A report this morning from Radio New Zealand, revealing the exploitation of Chinese students looking to study in New Zealand.
With International students bringing upwards of $4 billion into the New Zealand economy every year, is it really a surprise that there appear to be underhand tactics at play?
Reporter Jessie Chang spoke to Amy, whose name has been changed due to fear of backlash. Amy works as an Education Agent, helping to connect International students with New Zealand education institutions. Agents work on commission with the practice being likened to a Pyramid scheme by an immigration lawyer.
Amy has said that often International students will not have the necessary level of English needed for entry to tertiary institutions, so education agents will arrange for staff or someone else to take internal English tests for them.
This obviously raises huge concerns as with insufficient English ability these students are likely to not understand content, fail assessments, struggle to integrate and ultimately not complete qualifications or have fruitful experiences in New Zealand. This calls true as reflected in the closure of Auckland based tertiary provider in May 2017 due to “incomprehensible” and plagiarised work from students.
So, what is to be done? If internal assessments provided by tertiary institutions are being pulled into question, the international legacy assessments in place don’t seem to be delivering the results needed for successful study, what else is there? Well, we actually have homegrown technology that hits the sweet spot for overcoming these barriers and inspiring a better student experience.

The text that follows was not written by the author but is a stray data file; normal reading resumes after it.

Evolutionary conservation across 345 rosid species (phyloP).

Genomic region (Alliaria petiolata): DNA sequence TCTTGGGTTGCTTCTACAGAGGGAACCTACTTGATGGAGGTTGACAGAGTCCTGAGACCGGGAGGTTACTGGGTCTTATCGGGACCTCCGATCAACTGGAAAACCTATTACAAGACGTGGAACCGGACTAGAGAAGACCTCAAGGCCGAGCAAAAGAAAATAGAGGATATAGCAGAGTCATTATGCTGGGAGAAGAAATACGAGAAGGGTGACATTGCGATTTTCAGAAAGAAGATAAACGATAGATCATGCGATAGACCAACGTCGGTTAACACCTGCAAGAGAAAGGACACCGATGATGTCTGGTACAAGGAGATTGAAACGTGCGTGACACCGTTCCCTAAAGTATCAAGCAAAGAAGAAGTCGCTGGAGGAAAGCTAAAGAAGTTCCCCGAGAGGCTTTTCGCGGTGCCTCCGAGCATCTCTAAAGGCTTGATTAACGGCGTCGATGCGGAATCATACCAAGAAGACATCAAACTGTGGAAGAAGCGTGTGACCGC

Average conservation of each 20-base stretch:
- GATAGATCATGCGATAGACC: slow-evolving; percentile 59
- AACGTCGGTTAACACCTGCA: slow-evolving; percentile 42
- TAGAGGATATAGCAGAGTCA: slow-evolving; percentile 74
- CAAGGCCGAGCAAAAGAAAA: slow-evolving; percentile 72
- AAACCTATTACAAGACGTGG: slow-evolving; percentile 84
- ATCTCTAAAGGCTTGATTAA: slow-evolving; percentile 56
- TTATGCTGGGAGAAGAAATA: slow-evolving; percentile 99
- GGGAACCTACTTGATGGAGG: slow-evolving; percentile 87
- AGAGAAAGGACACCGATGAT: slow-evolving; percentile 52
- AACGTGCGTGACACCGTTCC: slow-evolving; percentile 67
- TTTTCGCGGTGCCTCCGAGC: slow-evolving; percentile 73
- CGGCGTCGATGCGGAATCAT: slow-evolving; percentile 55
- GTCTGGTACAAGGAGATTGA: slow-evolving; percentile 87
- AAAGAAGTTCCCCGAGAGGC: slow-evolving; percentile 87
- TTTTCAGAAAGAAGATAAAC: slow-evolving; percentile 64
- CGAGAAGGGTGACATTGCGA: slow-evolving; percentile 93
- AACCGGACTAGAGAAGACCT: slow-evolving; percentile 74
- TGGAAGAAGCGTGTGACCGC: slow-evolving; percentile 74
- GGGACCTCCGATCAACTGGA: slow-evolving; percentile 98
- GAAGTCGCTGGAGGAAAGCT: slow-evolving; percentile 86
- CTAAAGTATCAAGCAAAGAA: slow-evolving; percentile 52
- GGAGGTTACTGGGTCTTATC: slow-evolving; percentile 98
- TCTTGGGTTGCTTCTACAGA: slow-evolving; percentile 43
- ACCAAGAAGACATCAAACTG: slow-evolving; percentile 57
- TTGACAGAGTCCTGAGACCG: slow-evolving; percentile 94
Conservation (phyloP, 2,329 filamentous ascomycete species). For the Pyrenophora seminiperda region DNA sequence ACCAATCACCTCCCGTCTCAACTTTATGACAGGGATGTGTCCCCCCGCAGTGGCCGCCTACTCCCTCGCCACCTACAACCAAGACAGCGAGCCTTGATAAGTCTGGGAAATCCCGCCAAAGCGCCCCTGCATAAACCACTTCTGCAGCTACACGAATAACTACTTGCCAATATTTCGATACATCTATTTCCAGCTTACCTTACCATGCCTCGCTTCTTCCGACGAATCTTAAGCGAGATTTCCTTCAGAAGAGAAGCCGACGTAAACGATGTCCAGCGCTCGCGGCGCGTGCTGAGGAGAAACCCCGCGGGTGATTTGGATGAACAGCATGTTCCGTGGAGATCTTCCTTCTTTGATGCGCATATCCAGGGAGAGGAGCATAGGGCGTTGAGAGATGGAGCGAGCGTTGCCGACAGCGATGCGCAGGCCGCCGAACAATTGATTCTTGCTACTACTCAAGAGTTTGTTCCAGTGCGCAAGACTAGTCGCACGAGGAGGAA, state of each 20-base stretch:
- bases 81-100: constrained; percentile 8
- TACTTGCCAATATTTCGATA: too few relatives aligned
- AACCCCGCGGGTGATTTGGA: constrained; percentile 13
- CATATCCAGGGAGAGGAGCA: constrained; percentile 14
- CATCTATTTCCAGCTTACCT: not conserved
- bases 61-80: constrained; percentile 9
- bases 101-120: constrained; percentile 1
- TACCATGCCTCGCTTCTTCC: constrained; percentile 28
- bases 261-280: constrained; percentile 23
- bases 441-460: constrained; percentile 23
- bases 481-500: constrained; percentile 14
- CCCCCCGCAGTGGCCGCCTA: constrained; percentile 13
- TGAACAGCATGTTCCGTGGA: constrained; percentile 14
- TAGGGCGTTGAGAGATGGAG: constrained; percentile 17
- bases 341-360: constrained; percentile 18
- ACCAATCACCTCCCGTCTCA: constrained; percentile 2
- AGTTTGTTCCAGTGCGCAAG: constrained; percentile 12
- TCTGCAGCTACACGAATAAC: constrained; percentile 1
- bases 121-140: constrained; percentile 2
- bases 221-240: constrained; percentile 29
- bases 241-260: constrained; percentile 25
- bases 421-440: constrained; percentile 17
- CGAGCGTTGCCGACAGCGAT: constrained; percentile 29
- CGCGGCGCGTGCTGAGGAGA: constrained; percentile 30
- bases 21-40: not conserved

Fluent IQ have been lobbying to get their technology recognised, it overcomes multiple barriers and presents numerous benefits to both student and education provider. Designed to accurately identify an individual’s real-world communication ability through robust science Fluent IQ assessments are leading edge within their field.
Strict ID verification and anti-fraud protection team up to deliver a certificate that is 100% reliable and delivers meaningful results for benchmarking students as well as tracking improvements or highlighting areas where additional support may be required. Local English School Rewi Alley Academy have just adopted Fluent IQ assessments for exactly these reasons.
This technology is also being used in Australia to help best prepare international students for English exams through the Good Education Guide platforms.
As a nation, we talk about wanting to foster and encourage innovation, so why then, when we are presented with an opportunity to support local innovation, that is positioned to not only protect but better, a multibillion-dollarindustry do we look the other way?
This is just the tip of a huge industry scandal. The problems within the sector are evident the traditional means of assessment appear to be falling far short of the mark. The need to try something new is obvious. With technology designed for the 21st-century knocking on your door, we suggest that industry authorities look closer to home for a solution.
Yep, that’s a challenge!